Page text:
She was married and lived in the valley when it became clear that her second child, a son who was intellectually precocious, was lagging behind in his physical development. Doctor after doctor couldn’t diagnose what was going on – and when she tried to enroll him in a regular public school, she was turned away. When her son was 6 years old, she finally got a diagnosis: cerebral palsy. She also got him a place in a special school. By then, she had just had her third child, a daughter who was also suffering from cerebral palsy.

Vescovo’s life as a disability activist really began when she began working on common issues with other parents of children with disabilities. She moved from organizing parents at her son’s school to organizing parents in several special schools to demand better services and educational opportunities, and higher expectations of their children.

As her network expanded and she learned the diversity of people with many different types of disabilities being disadvantaged, neglected and discriminated against, so did her ambition to make change. She worked with Mayor Tom Bradley to create the city’s first office for the disabled. She was involved in creating many laws on disability and helped people with disabilities be remembered in many other laws on different topics.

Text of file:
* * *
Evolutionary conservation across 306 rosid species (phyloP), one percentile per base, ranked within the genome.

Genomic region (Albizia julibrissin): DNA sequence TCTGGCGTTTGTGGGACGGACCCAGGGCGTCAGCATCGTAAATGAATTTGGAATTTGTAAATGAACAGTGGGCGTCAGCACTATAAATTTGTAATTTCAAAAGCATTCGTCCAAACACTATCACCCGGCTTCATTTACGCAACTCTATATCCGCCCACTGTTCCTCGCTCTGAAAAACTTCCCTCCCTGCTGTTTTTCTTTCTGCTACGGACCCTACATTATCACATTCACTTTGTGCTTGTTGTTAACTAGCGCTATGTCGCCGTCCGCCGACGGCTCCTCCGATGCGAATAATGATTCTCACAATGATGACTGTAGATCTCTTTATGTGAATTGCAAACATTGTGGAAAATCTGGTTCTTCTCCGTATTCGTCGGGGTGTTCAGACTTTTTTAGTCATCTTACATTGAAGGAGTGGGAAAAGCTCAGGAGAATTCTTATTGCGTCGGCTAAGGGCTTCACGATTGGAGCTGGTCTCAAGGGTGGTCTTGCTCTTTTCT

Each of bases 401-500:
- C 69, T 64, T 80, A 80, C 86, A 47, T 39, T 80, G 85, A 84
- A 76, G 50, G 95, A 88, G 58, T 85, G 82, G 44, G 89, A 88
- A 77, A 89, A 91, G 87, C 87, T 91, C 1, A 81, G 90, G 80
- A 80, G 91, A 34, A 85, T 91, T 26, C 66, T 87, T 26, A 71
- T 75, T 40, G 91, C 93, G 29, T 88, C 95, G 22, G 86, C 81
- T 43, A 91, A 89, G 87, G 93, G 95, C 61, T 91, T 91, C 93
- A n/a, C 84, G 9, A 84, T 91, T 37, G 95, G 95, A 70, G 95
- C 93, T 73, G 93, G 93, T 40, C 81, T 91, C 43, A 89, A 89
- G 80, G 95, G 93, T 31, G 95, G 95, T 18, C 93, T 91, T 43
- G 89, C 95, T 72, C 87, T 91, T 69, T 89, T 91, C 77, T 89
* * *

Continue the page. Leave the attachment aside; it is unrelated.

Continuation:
In all fairness, it is difficult to sum up even a fraction of Vescovo’s activism. She has done so much in so long.

Norma Jean Vescovo looks at a photo wall

Norma Jean Vescovo looks at a wall with photos of people with disabilities who have found work with the help of the center.

(Mel Melcon / Los Angeles Times)

“For Norma, it wasn’t her job, it was her life,” said Joe Xavier, director of the state rehabilitation department, which offers programs and services that help people with disabilities find employment, live independently, and achieve justice and equality . He said he had known her for decades and got to know her and the strength of her beliefs well over the past 12 years.

She was never one to pull back when she thought something needed to be done, he told me. “She was open to talking about how, but was rarely open to talking that started with no.”